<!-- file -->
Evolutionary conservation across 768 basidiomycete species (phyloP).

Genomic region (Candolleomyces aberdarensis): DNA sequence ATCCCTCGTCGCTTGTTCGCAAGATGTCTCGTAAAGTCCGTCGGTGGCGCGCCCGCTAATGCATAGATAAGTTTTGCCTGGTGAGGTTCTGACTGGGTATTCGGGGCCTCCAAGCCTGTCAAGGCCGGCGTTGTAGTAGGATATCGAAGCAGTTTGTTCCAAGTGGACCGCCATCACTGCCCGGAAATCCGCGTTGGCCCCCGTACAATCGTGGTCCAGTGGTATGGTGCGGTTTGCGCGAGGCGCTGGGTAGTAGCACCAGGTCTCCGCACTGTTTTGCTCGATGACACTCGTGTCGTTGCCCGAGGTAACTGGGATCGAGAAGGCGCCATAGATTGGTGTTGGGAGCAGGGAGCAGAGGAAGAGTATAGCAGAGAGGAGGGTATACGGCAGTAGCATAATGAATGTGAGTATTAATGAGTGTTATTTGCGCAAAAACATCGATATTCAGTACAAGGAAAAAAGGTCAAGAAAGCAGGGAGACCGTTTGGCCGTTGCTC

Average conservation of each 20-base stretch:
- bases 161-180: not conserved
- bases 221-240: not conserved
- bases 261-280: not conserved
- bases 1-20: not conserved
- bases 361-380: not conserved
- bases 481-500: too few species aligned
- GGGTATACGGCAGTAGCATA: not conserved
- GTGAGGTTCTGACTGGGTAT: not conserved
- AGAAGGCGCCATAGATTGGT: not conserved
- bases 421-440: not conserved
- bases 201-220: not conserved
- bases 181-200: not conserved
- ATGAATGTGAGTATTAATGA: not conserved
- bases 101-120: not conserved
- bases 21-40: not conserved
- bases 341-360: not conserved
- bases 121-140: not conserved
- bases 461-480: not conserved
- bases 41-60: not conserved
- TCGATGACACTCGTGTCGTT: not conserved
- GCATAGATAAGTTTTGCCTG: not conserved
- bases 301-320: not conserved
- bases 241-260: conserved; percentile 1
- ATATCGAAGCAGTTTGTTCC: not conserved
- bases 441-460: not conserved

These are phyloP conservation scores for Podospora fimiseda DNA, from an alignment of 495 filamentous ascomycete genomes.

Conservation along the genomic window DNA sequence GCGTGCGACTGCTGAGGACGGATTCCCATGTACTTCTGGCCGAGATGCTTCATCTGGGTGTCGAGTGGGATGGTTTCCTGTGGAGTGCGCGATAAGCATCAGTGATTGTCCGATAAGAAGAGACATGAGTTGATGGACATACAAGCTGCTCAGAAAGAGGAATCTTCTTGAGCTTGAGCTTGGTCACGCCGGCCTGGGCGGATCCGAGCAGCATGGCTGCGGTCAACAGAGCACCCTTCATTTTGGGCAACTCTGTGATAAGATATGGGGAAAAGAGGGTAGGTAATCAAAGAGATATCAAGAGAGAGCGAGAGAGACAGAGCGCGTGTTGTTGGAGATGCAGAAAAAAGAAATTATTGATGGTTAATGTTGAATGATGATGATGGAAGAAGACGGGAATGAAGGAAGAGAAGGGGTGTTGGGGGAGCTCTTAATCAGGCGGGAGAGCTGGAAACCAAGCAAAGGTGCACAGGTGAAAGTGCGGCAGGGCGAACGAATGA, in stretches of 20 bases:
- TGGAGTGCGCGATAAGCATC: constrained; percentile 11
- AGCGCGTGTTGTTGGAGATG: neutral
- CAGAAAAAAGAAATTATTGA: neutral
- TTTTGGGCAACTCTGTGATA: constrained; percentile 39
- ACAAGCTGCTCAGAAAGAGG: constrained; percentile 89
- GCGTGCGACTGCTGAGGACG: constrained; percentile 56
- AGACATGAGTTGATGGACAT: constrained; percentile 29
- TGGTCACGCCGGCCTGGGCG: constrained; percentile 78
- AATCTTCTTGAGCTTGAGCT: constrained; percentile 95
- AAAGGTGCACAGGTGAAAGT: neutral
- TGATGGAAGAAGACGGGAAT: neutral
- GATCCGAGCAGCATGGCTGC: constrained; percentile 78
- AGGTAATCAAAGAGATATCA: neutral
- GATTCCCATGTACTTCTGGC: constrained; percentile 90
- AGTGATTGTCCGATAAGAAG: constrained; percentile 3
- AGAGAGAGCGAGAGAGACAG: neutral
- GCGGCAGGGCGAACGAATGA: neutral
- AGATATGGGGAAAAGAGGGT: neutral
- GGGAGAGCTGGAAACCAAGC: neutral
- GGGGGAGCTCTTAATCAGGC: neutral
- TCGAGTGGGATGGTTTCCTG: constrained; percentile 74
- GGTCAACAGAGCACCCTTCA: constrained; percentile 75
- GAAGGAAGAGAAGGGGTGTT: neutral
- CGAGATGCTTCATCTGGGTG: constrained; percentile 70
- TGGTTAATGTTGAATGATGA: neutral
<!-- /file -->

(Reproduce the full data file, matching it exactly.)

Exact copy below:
Evolutionary conservation across 768 basidiomycete species (phyloP).

Genomic region (Candolleomyces aberdarensis): DNA sequence ATCCCTCGTCGCTTGTTCGCAAGATGTCTCGTAAAGTCCGTCGGTGGCGCGCCCGCTAATGCATAGATAAGTTTTGCCTGGTGAGGTTCTGACTGGGTATTCGGGGCCTCCAAGCCTGTCAAGGCCGGCGTTGTAGTAGGATATCGAAGCAGTTTGTTCCAAGTGGACCGCCATCACTGCCCGGAAATCCGCGTTGGCCCCCGTACAATCGTGGTCCAGTGGTATGGTGCGGTTTGCGCGAGGCGCTGGGTAGTAGCACCAGGTCTCCGCACTGTTTTGCTCGATGACACTCGTGTCGTTGCCCGAGGTAACTGGGATCGAGAAGGCGCCATAGATTGGTGTTGGGAGCAGGGAGCAGAGGAAGAGTATAGCAGAGAGGAGGGTATACGGCAGTAGCATAATGAATGTGAGTATTAATGAGTGTTATTTGCGCAAAAACATCGATATTCAGTACAAGGAAAAAAGGTCAAGAAAGCAGGGAGACCGTTTGGCCGTTGCTC

Average conservation of each 20-base stretch:
- bases 161-180: not conserved
- bases 221-240: not conserved
- bases 261-280: not conserved
- bases 1-20: not conserved
- bases 361-380: not conserved
- bases 481-500: too few species aligned
- GGGTATACGGCAGTAGCATA: not conserved
- GTGAGGTTCTGACTGGGTAT: not conserved
- AGAAGGCGCCATAGATTGGT: not conserved
- bases 421-440: not conserved
- bases 201-220: not conserved
- bases 181-200: not conserved
- ATGAATGTGAGTATTAATGA: not conserved
- bases 101-120: not conserved
- bases 21-40: not conserved
- bases 341-360: not conserved
- bases 121-140: not conserved
- bases 461-480: not conserved
- bases 41-60: not conserved
- TCGATGACACTCGTGTCGTT: not conserved
- GCATAGATAAGTTTTGCCTG: not conserved
- bases 301-320: not conserved
- bases 241-260: conserved; percentile 1
- ATATCGAAGCAGTTTGTTCC: not conserved
- bases 441-460: not conserved

These are phyloP conservation scores for Podospora fimiseda DNA, from an alignment of 495 filamentous ascomycete genomes.

Conservation along the genomic window DNA sequence GCGTGCGACTGCTGAGGACGGATTCCCATGTACTTCTGGCCGAGATGCTTCATCTGGGTGTCGAGTGGGATGGTTTCCTGTGGAGTGCGCGATAAGCATCAGTGATTGTCCGATAAGAAGAGACATGAGTTGATGGACATACAAGCTGCTCAGAAAGAGGAATCTTCTTGAGCTTGAGCTTGGTCACGCCGGCCTGGGCGGATCCGAGCAGCATGGCTGCGGTCAACAGAGCACCCTTCATTTTGGGCAACTCTGTGATAAGATATGGGGAAAAGAGGGTAGGTAATCAAAGAGATATCAAGAGAGAGCGAGAGAGACAGAGCGCGTGTTGTTGGAGATGCAGAAAAAAGAAATTATTGATGGTTAATGTTGAATGATGATGATGGAAGAAGACGGGAATGAAGGAAGAGAAGGGGTGTTGGGGGAGCTCTTAATCAGGCGGGAGAGCTGGAAACCAAGCAAAGGTGCACAGGTGAAAGTGCGGCAGGGCGAACGAATGA, in stretches of 20 bases:
- TGGAGTGCGCGATAAGCATC: constrained; percentile 11
- AGCGCGTGTTGTTGGAGATG: neutral
- CAGAAAAAAGAAATTATTGA: neutral
- TTTTGGGCAACTCTGTGATA: constrained; percentile 39
- ACAAGCTGCTCAGAAAGAGG: constrained; percentile 89
- GCGTGCGACTGCTGAGGACG: constrained; percentile 56
- AGACATGAGTTGATGGACAT: constrained; percentile 29
- TGGTCACGCCGGCCTGGGCG: constrained; percentile 78
- AATCTTCTTGAGCTTGAGCT: constrained; percentile 95
- AAAGGTGCACAGGTGAAAGT: neutral
- TGATGGAAGAAGACGGGAAT: neutral
- GATCCGAGCAGCATGGCTGC: constrained; percentile 78
- AGGTAATCAAAGAGATATCA: neutral
- GATTCCCATGTACTTCTGGC: constrained; percentile 90
- AGTGATTGTCCGATAAGAAG: constrained; percentile 3
- AGAGAGAGCGAGAGAGACAG: neutral
- GCGGCAGGGCGAACGAATGA: neutral
- AGATATGGGGAAAAGAGGGT: neutral
- GGGAGAGCTGGAAACCAAGC: neutral
- GGGGGAGCTCTTAATCAGGC: neutral
- TCGAGTGGGATGGTTTCCTG: constrained; percentile 74
- GGTCAACAGAGCACCCTTCA: constrained; percentile 75
- GAAGGAAGAGAAGGGGTGTT: neutral
- CGAGATGCTTCATCTGGGTG: constrained; percentile 70
- TGGTTAATGTTGAATGATGA: neutral